Re: What exactly is Derivative ?
On Thu, 25 Mar 1999, Richard Braakman wrote:
> Paul Nathan Puri wrote:
> > In copyright law, there are no defined distinctions. For the most part
> > you must judge for yourself. The discussion about the GPL, LGPL, etc., is
> > outside the scope of copyright law, and is governed by Contract law.
> > Therefore, 'What is a derivative' is not a pertinent question if your
> > query concerns an author's rights under the license in question.
> Free software licenses, however, derive their force from copyright law.
> To quote from the GPL:
> 5. You are not required to accept this License, since you have not
> signed it. However, nothing else grants you permission to modify or
> distribute the Program or its derivative works. These actions are
> prohibited by law if you do not accept this License. Therefore, by
> modifying or distributing the Program (or any work based on the
> Program), you indicate your acceptance of this License to do so, and
> all its terms and conditions for copying, distributing or modifying
> the Program or works based on it.
> If my work is not a derivative of the GPL'd work, under copyright law,
> then that work's license has no bearing on mine.
However, the author of the GPLed work or the author of the GPL have the
right to change the meaning of 'derivative' to suit their own purposes.
A properly worded license would read: "'derivative' is defined by the
Copyright Act Section XXX" (don't have my code handy); or "'derivative'
for purposes of the GPL means any work of authorship that is linked to,
symbolically linked to, compiled against, this source code." (or something
to that effect).
The force of point is that GPL is only governed by Copyright law if the
owner of the license explicitly says so. For example, in the GPL of the
Linux kernel, Linus had specify that system calls would not be considered
linking against the kernel, and thus not 'derivative.' The word
derivative in Copyright law is very weak and quite overly broad. It is
designed this way so that courts can decide copyright issues on a case by
case ad hoc basis. In this instance, Linus narrowed the definition of
'derivative' for purposes of Linux under the GPL.
I think it would be entirely appropriate for the GPL to have an extensive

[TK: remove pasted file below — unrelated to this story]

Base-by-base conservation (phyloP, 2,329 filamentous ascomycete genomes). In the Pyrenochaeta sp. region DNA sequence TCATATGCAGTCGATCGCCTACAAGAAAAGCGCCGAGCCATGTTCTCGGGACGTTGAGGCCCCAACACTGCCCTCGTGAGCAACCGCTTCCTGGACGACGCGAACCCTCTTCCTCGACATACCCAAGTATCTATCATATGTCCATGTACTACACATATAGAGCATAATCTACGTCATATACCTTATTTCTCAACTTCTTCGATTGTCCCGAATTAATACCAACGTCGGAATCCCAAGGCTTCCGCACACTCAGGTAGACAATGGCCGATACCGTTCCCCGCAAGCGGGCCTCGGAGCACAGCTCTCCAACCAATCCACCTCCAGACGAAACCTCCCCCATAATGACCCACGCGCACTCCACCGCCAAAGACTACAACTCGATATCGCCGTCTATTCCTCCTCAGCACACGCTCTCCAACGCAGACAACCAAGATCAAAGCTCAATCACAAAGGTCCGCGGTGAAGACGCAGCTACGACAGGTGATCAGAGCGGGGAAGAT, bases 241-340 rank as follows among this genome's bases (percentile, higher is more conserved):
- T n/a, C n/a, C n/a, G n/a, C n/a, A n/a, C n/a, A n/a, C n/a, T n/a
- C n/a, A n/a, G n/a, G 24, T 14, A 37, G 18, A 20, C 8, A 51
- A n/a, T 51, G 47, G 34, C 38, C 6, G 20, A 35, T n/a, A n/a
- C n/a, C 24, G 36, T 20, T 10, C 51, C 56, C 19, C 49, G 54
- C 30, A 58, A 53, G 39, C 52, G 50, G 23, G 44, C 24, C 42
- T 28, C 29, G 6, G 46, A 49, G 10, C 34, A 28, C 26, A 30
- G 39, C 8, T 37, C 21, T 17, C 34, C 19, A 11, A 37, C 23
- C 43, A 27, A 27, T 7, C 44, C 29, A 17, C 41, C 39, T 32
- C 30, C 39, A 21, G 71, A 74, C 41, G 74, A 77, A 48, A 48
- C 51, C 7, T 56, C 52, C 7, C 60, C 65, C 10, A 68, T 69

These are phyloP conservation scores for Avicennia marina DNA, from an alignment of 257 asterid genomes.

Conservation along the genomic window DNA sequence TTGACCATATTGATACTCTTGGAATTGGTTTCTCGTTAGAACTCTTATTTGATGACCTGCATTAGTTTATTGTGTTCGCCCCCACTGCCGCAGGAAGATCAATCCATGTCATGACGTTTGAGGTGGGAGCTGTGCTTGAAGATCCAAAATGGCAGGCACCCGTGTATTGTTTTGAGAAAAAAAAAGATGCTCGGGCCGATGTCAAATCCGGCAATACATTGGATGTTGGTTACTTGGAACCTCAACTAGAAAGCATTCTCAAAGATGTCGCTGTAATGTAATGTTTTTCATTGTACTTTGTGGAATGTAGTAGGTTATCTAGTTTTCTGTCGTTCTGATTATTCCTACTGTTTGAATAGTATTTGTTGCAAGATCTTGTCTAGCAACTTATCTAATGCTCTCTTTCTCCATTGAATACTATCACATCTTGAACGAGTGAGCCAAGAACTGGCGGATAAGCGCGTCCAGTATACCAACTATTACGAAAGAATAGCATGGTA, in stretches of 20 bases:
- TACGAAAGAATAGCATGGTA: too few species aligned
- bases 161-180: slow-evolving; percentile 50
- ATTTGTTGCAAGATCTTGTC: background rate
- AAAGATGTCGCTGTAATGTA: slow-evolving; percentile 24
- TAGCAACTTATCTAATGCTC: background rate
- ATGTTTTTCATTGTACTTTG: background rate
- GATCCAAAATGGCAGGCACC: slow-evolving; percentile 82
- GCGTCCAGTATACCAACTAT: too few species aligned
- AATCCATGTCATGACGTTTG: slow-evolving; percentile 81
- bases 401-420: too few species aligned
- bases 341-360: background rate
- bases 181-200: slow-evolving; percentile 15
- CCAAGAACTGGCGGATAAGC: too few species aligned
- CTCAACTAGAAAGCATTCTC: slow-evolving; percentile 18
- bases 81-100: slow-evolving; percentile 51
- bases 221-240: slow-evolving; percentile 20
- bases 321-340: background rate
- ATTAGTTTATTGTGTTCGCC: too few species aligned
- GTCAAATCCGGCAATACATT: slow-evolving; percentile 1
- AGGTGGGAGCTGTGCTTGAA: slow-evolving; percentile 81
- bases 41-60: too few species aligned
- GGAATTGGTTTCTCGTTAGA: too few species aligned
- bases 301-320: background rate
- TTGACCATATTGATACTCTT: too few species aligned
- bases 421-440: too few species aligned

definitions section. Otherwise, individual coders can make their own
definitions. Remember, that legal definitions can mean what you want them
to. For example, in a contract where you "sell" a "widget" to me, the
contract could read like this: "Sell" for purposes of this contract means
'give,' 'gift-over,' 'donate,' etc. etc. "Widget" for purposes of this
contract means "writing," "written plan," "thing," "tool," "your Stars
Wars collectibles" etc., etc. And this is why contract law has the much
more importance to the GPL than does copyright law.
I would be very careful in relying on copyright law to predict outcomes.
It is nearly impossible (or quite difficult and involved). Contracts and
licenses can and are given specific meanings and scopes of power.
Copyrights are amorphous property rights. `
The holder of the copy of a GPLed app has a contract with the author to do
or not to do certain things according the the license.
The holder of the copyright in the copy owns the right to revoke the
license, change the license,
I've looked over the GPL, and it specifies "the 'Program,' below refers to
any such program or work, and a 'work based on the Program' means either
the Program or any derivative work under copyright law." Now I ask you,
are Windows and Apple desktop looks and feel 'derived' from Xerox? Is
Spaceballs derived from Star Wars? (if you've seen 'The Freshman') Does
the Marlon Brando scene render this film a 'derivative' of The Godfather?
I take 10 lines of code from 20 different programs and somehow make them
all work as one program which one is it a derivative of? Is it a
derivative, a compilation, or both?
In other words, to base an entire discussion on whether something is a
derivative of another work is much like conjecturing how many angels can
dance on the head of a pin, etc. Think about it... what does it mean to
say 'a work is based on another when it is a derivative'? Even to say,